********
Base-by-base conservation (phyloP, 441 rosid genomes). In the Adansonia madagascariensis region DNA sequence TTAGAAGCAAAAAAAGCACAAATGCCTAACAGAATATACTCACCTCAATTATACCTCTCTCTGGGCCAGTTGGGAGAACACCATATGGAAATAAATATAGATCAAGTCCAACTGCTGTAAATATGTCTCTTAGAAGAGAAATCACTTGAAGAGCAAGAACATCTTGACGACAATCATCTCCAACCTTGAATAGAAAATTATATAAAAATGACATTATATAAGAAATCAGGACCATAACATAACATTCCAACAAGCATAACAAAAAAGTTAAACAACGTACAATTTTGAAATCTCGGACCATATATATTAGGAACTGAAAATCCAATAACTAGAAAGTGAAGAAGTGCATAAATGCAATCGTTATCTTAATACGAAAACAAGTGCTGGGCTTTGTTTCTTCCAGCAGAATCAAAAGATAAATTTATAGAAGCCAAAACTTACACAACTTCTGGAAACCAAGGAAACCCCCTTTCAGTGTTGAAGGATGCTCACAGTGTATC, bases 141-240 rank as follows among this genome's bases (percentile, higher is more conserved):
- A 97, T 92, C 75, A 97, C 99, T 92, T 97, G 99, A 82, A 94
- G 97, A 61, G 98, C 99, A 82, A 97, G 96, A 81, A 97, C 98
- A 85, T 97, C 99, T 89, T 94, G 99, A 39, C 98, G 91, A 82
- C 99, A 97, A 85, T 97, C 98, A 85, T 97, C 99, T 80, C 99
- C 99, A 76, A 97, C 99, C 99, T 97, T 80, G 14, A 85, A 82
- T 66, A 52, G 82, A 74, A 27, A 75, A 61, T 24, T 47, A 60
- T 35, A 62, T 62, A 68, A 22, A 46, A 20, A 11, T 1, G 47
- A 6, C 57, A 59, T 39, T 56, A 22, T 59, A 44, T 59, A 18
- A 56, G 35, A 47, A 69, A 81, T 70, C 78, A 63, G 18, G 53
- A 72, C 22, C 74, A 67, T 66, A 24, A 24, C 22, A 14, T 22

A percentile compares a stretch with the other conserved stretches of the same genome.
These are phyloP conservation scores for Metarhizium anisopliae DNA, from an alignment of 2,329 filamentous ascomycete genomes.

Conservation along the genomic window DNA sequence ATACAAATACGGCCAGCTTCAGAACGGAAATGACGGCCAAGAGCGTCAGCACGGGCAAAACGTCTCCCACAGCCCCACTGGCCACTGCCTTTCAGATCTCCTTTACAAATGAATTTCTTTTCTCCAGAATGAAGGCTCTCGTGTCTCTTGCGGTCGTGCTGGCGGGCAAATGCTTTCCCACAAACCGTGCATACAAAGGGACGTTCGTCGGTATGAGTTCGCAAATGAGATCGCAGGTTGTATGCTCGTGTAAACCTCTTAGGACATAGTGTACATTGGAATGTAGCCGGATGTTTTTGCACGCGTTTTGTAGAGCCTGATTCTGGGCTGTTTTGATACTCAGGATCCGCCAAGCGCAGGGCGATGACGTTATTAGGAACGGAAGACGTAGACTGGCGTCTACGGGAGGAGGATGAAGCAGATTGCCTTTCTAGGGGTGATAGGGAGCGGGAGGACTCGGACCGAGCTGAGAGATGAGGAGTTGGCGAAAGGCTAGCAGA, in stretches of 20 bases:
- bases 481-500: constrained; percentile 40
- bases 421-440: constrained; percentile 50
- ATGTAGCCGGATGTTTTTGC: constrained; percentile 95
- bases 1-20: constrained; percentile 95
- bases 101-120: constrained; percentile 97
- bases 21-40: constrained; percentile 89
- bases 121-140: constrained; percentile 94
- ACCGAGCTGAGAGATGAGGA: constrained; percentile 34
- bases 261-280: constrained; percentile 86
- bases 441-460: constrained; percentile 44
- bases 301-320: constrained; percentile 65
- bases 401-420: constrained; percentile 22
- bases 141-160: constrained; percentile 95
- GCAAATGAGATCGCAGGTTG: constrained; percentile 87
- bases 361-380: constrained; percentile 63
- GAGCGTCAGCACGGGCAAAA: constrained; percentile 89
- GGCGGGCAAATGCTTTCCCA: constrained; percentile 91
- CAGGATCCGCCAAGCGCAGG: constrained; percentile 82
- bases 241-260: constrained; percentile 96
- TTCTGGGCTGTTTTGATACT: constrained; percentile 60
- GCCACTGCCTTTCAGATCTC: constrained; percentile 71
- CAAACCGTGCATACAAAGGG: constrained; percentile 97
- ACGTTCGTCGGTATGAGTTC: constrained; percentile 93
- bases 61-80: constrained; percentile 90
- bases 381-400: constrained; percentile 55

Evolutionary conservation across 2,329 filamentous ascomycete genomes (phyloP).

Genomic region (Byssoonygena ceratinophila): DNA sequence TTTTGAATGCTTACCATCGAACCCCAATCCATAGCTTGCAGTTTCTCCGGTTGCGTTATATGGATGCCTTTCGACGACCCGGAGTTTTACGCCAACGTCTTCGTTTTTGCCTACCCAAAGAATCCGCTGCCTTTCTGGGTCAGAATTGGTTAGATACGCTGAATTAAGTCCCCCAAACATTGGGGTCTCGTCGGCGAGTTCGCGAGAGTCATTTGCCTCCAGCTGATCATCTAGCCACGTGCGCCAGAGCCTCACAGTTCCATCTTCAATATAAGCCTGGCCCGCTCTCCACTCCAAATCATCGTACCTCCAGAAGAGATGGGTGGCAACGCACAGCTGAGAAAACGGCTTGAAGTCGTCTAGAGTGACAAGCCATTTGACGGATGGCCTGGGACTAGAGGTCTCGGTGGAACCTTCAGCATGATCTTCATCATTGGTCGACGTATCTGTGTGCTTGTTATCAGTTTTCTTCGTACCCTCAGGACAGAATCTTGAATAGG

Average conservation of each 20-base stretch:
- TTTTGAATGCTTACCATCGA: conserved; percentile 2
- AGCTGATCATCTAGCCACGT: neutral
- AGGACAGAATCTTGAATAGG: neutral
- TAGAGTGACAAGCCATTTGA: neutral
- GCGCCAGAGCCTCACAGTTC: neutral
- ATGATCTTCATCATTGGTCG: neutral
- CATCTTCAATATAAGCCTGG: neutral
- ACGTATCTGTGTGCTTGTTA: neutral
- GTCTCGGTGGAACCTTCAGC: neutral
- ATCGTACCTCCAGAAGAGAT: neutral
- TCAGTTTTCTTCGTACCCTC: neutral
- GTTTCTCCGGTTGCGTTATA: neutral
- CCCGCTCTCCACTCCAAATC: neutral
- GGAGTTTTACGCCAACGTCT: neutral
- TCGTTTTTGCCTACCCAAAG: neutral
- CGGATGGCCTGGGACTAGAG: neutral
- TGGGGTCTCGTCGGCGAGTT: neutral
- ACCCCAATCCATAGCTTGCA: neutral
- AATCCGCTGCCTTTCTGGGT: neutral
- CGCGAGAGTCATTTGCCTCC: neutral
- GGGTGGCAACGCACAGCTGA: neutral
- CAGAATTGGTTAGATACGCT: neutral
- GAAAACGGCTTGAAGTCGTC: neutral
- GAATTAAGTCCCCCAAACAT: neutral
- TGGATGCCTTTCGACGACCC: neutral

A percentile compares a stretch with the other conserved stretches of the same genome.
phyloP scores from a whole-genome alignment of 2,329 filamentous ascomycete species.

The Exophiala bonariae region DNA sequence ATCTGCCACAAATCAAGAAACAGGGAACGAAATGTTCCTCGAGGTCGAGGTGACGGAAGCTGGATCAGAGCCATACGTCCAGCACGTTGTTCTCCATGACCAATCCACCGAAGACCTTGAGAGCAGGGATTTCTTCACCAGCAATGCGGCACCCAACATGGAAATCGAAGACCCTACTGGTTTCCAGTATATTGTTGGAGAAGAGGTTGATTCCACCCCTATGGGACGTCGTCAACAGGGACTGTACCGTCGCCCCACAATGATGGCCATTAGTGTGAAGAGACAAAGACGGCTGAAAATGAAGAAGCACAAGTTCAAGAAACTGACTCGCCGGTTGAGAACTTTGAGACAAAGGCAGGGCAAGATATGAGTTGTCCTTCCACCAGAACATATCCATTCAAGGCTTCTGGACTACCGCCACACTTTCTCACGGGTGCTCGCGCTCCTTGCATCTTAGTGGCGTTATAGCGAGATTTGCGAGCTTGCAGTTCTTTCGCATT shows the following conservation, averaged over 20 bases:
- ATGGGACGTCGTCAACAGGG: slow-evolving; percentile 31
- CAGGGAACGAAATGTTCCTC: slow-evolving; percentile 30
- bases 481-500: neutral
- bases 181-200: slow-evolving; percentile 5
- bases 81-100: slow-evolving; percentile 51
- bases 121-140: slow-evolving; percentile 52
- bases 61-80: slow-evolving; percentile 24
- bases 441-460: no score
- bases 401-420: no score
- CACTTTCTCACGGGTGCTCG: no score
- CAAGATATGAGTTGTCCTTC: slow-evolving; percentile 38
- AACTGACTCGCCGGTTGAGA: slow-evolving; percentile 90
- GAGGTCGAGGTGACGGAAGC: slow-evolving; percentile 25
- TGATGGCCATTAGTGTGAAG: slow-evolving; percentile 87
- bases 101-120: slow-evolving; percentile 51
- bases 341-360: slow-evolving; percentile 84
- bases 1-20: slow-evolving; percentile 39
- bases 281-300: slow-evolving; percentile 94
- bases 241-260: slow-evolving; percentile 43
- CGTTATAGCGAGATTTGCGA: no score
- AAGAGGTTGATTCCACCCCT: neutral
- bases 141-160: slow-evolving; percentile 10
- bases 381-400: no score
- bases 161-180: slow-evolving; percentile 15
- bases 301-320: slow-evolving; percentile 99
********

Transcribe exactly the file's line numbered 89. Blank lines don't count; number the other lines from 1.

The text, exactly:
- bases 241-260: slow-evolving; percentile 43